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HE RESTORES MY SOUL: Writings on Cross and Comfort

HE RESTORES MY SOUL: Writings on Cross and Comfort

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HE RESTORES MY SOUL: Writings on Cross and Comfort. Edited by Katie Schuermann. Ft. Wayne: Emmanuel Press, 2018. 170 pages. $18.00.

He Restores My Soul is a book that is comprised of various essays exploring a life of suffering while trying—in great weakness—to keep the good confession of faith. Essays range from the struggle of same-sex attraction to the difficulty of watching one’s child suffer immense chronic pain, and everything in between.

Like many of the Psalms of lament, these vignettes do not conclude with a rosy resolution. Chronic illnesses are left un-remedied, sick children do not get better, mental illness does not go away, mom’s dementia corrodes cogency, and alcoholics don’t suddenly put down the bottle. The “closure” that the world so desperately wants is not found in these pages, but these pages point to it.

The resolution to such pain and suffering cannot be found in a pill, in a diagnosis, or in a coincidental string of good fortune. The only “closure” or “resolution” to be found is found in Jesus Christ, and while He tarries in His return—His people on earth suffer.

This is what the women of this book speak to. They do so honestly and helpfully.

Their conversations (essays) are not trite. They are raw. They hurt to read, but they are not absent hope, for they confess Christ and their witness encourages us to do the same.

I’ll confess that while reading the book, I couldn’t help but think how wonderfully and inexplicably blessed I am. The suffering of these pages are foreign to me in my life. I’m not without my sorrows, but nothing to the degree of these women. Oftentimes I was misty-eyed reading their stories, and then with shame I looked at my own discontent, impatience, and pervasive ingratitude to God my Father. After such reflection I found myself looking again to God and all His grace in Christ. Any book that can do that can count itself a success.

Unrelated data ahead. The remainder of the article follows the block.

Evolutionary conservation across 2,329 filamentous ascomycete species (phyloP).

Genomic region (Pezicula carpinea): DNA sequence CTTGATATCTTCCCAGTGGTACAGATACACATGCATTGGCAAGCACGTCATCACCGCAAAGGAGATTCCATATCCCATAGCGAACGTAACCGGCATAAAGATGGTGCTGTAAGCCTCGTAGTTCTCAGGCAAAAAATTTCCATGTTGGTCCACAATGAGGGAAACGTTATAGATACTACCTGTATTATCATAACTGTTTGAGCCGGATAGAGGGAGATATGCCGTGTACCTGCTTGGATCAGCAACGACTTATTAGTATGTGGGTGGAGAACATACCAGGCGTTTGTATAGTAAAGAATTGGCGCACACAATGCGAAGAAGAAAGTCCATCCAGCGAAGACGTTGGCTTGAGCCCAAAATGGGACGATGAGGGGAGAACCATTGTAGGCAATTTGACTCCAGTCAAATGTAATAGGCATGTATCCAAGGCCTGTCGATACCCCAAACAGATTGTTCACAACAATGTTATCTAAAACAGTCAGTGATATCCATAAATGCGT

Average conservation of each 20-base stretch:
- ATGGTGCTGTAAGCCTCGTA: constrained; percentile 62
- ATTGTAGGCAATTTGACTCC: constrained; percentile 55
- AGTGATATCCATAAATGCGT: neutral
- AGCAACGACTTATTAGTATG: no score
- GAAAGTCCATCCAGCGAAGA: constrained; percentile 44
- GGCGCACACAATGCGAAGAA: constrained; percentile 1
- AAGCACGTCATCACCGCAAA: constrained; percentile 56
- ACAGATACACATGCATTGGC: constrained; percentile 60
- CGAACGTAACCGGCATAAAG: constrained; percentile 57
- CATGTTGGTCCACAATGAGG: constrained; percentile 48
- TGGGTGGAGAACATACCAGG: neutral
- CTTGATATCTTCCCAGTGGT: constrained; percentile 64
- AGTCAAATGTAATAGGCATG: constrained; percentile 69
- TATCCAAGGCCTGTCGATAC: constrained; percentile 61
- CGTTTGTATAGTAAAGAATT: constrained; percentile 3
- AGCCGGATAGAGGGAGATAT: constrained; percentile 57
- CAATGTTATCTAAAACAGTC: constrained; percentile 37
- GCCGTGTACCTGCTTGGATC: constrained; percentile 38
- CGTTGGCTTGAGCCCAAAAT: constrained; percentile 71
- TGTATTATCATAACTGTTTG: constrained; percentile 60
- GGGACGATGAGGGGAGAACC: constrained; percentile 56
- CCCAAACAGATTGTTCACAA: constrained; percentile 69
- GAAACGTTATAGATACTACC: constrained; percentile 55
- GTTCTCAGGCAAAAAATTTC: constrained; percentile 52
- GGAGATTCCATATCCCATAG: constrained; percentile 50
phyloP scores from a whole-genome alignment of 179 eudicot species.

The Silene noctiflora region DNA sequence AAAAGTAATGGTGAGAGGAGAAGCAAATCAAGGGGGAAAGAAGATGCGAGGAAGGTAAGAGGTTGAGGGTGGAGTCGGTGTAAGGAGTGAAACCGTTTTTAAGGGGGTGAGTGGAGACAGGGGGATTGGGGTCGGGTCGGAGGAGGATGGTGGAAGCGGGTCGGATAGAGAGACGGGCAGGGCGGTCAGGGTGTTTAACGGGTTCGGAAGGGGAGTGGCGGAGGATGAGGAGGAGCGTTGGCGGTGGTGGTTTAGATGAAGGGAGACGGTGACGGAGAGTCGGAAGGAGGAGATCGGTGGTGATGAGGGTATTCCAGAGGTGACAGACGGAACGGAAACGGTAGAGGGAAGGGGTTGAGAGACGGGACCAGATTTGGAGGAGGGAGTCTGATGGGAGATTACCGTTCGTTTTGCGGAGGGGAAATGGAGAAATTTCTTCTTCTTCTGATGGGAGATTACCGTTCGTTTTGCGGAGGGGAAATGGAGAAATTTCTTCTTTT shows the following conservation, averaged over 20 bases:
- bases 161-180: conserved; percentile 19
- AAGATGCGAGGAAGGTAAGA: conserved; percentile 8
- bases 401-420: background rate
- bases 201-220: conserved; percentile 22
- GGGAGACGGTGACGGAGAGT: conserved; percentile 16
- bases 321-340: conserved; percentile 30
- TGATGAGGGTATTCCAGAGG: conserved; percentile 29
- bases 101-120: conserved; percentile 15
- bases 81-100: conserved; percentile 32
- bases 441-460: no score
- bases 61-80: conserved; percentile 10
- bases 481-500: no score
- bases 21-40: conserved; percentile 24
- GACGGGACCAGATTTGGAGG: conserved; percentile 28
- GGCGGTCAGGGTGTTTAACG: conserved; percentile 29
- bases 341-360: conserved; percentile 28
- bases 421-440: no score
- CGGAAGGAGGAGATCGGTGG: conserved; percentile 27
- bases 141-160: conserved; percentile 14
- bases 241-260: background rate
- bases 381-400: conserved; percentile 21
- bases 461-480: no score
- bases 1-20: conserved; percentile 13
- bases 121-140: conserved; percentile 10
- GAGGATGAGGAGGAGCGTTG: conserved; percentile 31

One of the great strengths of this book is that it exposes idols. Suffering is particularly adept at this. While it is godly to love your children, it is ungodly to put your identity in them. While it pleasing to desire God’s gift of marriage, it is displeasing to God to view marriage as a panacea. While it is acceptable to desire the gift of good health in order to serve one’s neighbor, it is unacceptable to presume to know better than God when such a gift is withheld.

When idols are exposed, we flinch. When they come crashing down, we feel like we’re dying—because we are. We die. When our idols fall we die to sin. And dying hurts. This daily dying is part and parcel of our baptismal identity, and the women who authored these essays are far more eloquent in displaying these realities than I am in this review.

He Restores My Soul is a book that follows on the heels of He Remembers the Barren. It has an eye toward “broaden[ing] the discussion of suffering in the Church” (170). On this account, the book succeeds at every level, for each essay tackles a different cause of suffering, not just the suffering of barrenness. While the modes of suffering are different, the solution to them is not.

The book includes study questions in the back to aid group discussion, as well as a section that allows you to “Meet the Authors.” There is also a page about the artist who was commissioned to create this book’s cover. All these features bolster an already well-assembled book.

I recommend this book to anybody who is looking for a faithful treatment of the problem of suffering. For pastors, I encourage you to familiarize yourself with this book’s contents. You may find a particular essay helpful and worthy of commendation to those under your care who are suffering from similar situations.

Rev. Timothy A. Koch, Pastor of Emanuel Lutheran Church in Milbank, SD.

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